I had a hard time at first with the book. She advocates the practice of thanking the things we own. I easily give thanks FOR things that I have. But never TO them. And, quite frankly, I chuckled a bit as I read about thanking these things, out loud. But I kept reading. I was definitely ready for this letting go.
It is hard to let go of things that cost us. So we will often just keep them to avoid thinking that we overspent or made a bad decision. But what if really did cost that much to satisfy a need we had at the time? Lying to myself about possibly wearing it one day isn’t justifying the cost. Coming to terms with why I bought it in the first place does. Once I had the perspective that it wasn’t about the number of times I wore the thing, but instead about the purpose it served at the time, I was able to release it.
So finally, I came face to face with the life application. I had invested many years in some things that had recently come crashing down. I held on to all the emotions attached because, after all, it had cost me plenty. I let so many emotions “hang in the back of the closet” for a while. Letting go of them seemed wasteful. Until I came to terms with the lack of joy those emotions brought. Sorry, it is time to thank you and let you go.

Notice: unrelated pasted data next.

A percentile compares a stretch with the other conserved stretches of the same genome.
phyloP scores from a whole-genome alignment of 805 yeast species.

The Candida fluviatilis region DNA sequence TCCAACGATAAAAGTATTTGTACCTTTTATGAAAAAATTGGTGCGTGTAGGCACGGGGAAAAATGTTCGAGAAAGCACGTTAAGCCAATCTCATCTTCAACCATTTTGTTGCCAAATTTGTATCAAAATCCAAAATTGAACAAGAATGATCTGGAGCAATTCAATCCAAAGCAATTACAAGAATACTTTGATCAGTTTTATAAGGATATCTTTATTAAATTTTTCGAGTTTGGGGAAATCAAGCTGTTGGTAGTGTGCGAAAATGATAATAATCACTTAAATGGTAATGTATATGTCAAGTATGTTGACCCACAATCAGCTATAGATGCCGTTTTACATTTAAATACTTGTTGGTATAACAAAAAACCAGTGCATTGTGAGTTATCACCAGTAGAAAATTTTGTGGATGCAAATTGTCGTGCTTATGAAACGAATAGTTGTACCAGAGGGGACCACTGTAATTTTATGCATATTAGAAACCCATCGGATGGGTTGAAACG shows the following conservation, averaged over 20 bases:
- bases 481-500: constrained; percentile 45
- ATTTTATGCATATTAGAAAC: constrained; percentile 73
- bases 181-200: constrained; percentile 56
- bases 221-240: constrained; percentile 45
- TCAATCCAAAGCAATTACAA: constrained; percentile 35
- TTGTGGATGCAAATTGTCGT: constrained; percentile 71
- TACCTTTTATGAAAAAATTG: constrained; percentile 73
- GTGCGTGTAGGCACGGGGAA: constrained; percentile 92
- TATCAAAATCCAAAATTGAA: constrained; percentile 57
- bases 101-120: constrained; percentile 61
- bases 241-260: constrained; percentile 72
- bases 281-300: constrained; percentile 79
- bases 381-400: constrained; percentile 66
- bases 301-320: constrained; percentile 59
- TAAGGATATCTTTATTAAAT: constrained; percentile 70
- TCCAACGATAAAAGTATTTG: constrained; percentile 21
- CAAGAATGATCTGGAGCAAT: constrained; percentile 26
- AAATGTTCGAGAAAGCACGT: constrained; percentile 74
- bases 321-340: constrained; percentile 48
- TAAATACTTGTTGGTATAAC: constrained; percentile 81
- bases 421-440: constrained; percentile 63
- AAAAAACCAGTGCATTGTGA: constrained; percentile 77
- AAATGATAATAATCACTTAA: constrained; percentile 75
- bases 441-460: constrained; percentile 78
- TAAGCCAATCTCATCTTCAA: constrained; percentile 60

Letting go helps us in so many ways:
It’s true. I am now thanking inanimate objects. But I have also been able to thank those life experiences that produced a sense of sadness, loss, and regret. “You served a purpose in my life, and I am grateful for the way you shaped me, the way you changed me. I am grateful TO and I am grateful FOR everything that has helped me grow.
After letting go, there is letting grow. That’s the point of going through all this. That’s the magic in tidying up. It’s time to move forward; there is so much room to grow.
“Sometimes the greatest thing to come out of all your hard work isn’t what you get for it, but what you become for it. Shake things up today! Be You…Be Free…”Steve Maraboli, Life, Truth, and Being Free